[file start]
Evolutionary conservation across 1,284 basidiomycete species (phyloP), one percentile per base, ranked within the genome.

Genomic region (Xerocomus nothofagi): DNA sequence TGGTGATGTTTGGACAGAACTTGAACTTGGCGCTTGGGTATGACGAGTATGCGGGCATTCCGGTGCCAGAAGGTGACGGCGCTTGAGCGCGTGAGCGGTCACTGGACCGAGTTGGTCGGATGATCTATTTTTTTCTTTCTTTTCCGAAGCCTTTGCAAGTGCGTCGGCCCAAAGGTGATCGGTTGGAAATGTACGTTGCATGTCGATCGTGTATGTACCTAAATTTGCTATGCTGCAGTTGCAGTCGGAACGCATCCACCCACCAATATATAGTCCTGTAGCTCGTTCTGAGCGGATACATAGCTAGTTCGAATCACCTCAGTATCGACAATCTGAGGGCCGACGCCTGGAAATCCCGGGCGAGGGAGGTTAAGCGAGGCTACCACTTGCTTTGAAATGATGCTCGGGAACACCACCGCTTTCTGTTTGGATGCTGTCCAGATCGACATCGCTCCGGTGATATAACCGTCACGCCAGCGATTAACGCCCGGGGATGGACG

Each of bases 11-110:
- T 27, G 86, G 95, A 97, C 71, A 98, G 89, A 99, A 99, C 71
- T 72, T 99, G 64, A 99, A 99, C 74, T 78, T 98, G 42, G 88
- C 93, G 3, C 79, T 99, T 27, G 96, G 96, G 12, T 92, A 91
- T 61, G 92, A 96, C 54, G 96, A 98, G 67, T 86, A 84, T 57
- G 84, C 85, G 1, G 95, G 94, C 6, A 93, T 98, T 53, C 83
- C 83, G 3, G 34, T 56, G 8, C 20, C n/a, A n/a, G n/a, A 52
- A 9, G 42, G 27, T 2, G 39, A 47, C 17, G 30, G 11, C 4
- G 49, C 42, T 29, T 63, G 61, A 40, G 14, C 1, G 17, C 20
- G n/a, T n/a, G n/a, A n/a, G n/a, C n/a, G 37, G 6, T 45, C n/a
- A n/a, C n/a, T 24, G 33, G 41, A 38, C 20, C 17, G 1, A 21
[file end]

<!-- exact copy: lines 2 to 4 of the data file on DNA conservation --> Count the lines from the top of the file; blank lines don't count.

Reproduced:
Genomic region (Xerocomus nothofagi): DNA sequence TGGTGATGTTTGGACAGAACTTGAACTTGGCGCTTGGGTATGACGAGTATGCGGGCATTCCGGTGCCAGAAGGTGACGGCGCTTGAGCGCGTGAGCGGTCACTGGACCGAGTTGGTCGGATGATCTATTTTTTTCTTTCTTTTCCGAAGCCTTTGCAAGTGCGTCGGCCCAAAGGTGATCGGTTGGAAATGTACGTTGCATGTCGATCGTGTATGTACCTAAATTTGCTATGCTGCAGTTGCAGTCGGAACGCATCCACCCACCAATATATAGTCCTGTAGCTCGTTCTGAGCGGATACATAGCTAGTTCGAATCACCTCAGTATCGACAATCTGAGGGCCGACGCCTGGAAATCCCGGGCGAGGGAGGTTAAGCGAGGCTACCACTTGCTTTGAAATGATGCTCGGGAACACCACCGCTTTCTGTTTGGATGCTGTCCAGATCGACATCGCTCCGGTGATATAACCGTCACGCCAGCGATTAACGCCCGGGGATGGACG

Each of bases 11-110:
- T 27, G 86, G 95, A 97, C 71, A 98, G 89, A 99, A 99, C 71